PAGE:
|That's rather the low protein variety of overfeeding... but wait, was the high protein diet even "high" in protein? Well high enough to affect liver fat, for sure.|
In a more recent study, George A. Bray and colleagues from the Pennington Biomedical Research Center of the Louisiana State University System, the George Mason University, and the FL Hospital & Sanford-Burnham Prebys Discovery Research Institute (Bray. 2016) determined the effect of overfeeding diets with 5%, 15% or 25% energy from protein on glycemia + body fat distribution in healthy men and women with add. covariates and in a metabolic ward.
In total, 15 men and 5 women were overfed by 40% (extra calories above maintenance) for 56 days with diets containing
- 5% (LP) of the total energy as protein,
- 15% (NP) of the total energy as protein, or
- 25% (HP) of the total energy as protein
|Figure 1: Diagram that illustrates the 8-weekstudy design; N = 10 male, 5 female subjects (Bray. 2016).|Review the effects of different macronutrients in overfeeding studies | more
- the lack of exercise limits the significance of the results - at least for the majority of SuppVersity readers overeating in phases in which you don't exercise is probably nothing they would even remotely consider.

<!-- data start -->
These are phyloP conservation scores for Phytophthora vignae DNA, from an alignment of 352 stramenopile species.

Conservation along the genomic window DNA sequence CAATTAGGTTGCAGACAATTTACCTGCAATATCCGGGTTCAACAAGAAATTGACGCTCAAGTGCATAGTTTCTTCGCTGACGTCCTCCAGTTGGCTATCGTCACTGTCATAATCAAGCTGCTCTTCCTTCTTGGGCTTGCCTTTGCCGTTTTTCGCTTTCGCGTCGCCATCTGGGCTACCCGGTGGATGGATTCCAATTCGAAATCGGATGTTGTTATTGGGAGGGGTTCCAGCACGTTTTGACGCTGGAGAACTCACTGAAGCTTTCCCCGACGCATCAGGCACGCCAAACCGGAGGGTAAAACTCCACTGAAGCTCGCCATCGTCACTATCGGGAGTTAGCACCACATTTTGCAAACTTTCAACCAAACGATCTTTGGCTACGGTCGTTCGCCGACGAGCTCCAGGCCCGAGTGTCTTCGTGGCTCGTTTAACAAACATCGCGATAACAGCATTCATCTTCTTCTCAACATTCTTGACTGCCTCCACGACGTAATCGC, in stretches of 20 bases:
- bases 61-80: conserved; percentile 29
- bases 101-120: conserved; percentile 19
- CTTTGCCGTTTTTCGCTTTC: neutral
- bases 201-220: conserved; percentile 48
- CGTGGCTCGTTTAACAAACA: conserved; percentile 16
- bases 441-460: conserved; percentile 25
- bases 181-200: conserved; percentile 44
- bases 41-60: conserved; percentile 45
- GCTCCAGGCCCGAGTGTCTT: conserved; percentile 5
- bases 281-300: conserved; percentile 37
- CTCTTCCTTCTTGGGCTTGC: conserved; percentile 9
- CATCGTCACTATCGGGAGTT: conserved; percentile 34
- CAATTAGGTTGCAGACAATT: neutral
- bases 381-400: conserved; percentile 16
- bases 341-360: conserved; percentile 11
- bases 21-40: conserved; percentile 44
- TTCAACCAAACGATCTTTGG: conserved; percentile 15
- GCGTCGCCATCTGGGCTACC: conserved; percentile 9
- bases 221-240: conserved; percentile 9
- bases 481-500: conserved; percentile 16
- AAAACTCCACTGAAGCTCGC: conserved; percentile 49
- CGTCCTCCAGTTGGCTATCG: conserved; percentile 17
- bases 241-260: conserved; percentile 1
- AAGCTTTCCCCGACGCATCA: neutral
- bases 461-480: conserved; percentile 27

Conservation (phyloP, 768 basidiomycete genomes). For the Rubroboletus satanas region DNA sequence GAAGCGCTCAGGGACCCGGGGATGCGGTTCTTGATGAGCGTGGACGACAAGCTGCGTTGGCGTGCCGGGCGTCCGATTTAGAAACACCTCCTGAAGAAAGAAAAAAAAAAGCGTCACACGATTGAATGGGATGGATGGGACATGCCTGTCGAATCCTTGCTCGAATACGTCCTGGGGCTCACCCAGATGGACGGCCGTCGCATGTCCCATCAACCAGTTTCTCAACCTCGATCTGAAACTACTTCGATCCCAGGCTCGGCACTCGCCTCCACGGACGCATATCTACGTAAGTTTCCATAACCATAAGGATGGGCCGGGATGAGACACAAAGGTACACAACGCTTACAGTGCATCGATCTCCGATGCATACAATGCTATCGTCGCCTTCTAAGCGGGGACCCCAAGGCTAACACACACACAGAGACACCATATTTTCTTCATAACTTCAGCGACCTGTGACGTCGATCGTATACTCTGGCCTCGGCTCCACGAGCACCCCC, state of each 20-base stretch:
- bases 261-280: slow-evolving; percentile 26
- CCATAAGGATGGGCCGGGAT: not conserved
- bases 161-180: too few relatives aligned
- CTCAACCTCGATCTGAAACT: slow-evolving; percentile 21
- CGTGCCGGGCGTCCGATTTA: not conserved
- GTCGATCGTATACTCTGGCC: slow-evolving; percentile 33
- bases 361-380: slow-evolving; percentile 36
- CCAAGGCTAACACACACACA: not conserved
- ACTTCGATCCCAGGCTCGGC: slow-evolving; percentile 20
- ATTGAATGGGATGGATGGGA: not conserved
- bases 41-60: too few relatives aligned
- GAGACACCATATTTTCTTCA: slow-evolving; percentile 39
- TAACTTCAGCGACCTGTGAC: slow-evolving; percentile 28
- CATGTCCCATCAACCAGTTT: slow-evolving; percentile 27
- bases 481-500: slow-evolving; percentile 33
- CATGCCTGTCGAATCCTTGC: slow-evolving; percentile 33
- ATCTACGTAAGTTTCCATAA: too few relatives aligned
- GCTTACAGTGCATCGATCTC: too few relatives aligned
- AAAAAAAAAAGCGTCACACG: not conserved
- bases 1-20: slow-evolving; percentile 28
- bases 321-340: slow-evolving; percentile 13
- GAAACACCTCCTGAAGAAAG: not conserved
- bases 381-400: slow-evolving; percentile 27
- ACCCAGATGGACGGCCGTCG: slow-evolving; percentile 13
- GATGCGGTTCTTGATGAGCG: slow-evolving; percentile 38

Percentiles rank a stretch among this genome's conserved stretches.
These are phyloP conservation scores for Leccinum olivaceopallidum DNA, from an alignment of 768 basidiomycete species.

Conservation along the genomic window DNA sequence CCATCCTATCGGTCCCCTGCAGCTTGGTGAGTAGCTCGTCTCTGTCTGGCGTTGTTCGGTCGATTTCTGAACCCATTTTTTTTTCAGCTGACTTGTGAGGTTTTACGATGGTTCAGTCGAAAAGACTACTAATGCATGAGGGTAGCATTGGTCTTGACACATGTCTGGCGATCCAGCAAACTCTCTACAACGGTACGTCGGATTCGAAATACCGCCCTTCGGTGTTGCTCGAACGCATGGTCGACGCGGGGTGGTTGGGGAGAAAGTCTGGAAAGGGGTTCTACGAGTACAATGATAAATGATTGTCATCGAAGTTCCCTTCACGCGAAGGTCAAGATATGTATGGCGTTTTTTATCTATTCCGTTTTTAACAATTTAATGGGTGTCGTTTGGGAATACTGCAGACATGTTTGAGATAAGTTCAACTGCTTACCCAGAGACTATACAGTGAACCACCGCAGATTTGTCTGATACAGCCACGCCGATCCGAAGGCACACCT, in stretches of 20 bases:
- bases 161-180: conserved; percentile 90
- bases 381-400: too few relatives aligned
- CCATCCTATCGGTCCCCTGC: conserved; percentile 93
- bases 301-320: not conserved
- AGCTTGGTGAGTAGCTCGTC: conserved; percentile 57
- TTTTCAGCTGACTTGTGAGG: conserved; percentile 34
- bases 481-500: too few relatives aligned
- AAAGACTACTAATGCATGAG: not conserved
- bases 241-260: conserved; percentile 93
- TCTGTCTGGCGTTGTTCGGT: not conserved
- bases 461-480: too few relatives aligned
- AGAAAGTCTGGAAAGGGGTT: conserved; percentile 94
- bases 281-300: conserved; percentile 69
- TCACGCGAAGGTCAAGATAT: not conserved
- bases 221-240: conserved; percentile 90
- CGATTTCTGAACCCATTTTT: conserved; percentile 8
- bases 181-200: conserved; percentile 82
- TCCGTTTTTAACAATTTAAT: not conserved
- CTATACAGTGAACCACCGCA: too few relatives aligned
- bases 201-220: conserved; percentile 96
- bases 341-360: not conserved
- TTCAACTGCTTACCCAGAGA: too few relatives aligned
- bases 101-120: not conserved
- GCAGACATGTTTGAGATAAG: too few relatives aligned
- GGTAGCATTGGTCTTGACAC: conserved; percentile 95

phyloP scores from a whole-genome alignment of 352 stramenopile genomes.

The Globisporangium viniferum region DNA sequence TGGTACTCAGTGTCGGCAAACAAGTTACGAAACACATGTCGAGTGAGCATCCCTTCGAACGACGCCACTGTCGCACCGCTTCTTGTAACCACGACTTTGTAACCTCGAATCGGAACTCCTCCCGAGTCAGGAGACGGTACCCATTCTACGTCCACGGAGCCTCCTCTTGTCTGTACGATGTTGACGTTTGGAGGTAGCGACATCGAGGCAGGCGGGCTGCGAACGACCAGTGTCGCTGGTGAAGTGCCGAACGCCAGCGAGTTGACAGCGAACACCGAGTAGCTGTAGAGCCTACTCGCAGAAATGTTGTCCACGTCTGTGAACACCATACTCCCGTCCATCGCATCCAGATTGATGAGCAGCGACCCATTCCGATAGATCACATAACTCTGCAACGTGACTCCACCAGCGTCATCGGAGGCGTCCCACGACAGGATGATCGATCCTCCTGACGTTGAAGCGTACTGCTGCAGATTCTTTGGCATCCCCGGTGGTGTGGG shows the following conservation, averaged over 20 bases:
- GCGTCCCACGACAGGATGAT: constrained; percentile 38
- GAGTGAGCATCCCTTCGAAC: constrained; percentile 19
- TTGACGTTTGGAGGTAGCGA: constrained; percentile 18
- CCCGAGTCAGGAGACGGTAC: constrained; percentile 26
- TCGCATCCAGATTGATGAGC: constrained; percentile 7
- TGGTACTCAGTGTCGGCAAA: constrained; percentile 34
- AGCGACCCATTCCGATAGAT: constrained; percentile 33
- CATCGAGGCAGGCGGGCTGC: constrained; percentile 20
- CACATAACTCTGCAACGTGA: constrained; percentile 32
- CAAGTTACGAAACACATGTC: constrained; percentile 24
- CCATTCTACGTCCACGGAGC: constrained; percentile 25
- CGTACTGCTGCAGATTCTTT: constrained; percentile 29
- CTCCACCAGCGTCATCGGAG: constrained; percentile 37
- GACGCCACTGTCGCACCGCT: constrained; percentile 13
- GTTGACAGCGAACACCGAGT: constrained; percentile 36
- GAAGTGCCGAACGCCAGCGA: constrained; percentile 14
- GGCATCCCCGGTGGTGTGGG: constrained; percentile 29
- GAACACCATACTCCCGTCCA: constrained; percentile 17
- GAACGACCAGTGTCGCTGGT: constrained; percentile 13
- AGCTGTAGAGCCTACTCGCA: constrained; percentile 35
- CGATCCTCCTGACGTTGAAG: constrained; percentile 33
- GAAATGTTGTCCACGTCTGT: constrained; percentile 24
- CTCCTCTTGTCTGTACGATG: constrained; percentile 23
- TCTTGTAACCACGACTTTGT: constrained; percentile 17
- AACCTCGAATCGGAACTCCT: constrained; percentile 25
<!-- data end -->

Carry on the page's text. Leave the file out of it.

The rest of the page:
|Figure 2: Effect of 8 weeks of overfeeding on abdominal fat distribution, ectopic lipid; rel. changes (Bray. 2016).|
- the fat free mass (FFM) and intrahepatic lipid increased more on the high protein, whereas
- % BF and fasting free fatty acids (FFA) increased more on the low protein diet, while
|Figure 3: Relation of Baseline Fat Cell Size to Change in Visceral Adipose Tissue Mass with Eight
Weeks of |
Overfeeding in heathy volunteers (VAT 0.040 +/- 0.70(FCS); P < .0063 | Bray. 2016)
at baseline correlated predicting higher changes in % fat (for insulin the scientists observed a correlation with r = –0.43; P < .034), but not with other variables. It is thus not surprising that the most insulin sensitive subjects also gained the most subcutaneous fat... or, as the scientists put it: "HOMA IR predicted the increase in DSAT (r = 0.50; P <.016), but not other variables" (Bray. 2016).
Those are important insights of which the authors rightly point out that they clearly indicate that "an induction of insulin resistance with overfeeding is related to fat cell size and requires more than an expansion of adipose tissue stores" (Bray. 2016).
- Bray, George A., et al. "Effect of three levels of dietary protein on metabolic phenotype of healthy individuals with 8 weeks of overfeeding." The Journal of Clinical Endocrinology & Metabolism (2016): jc-2016.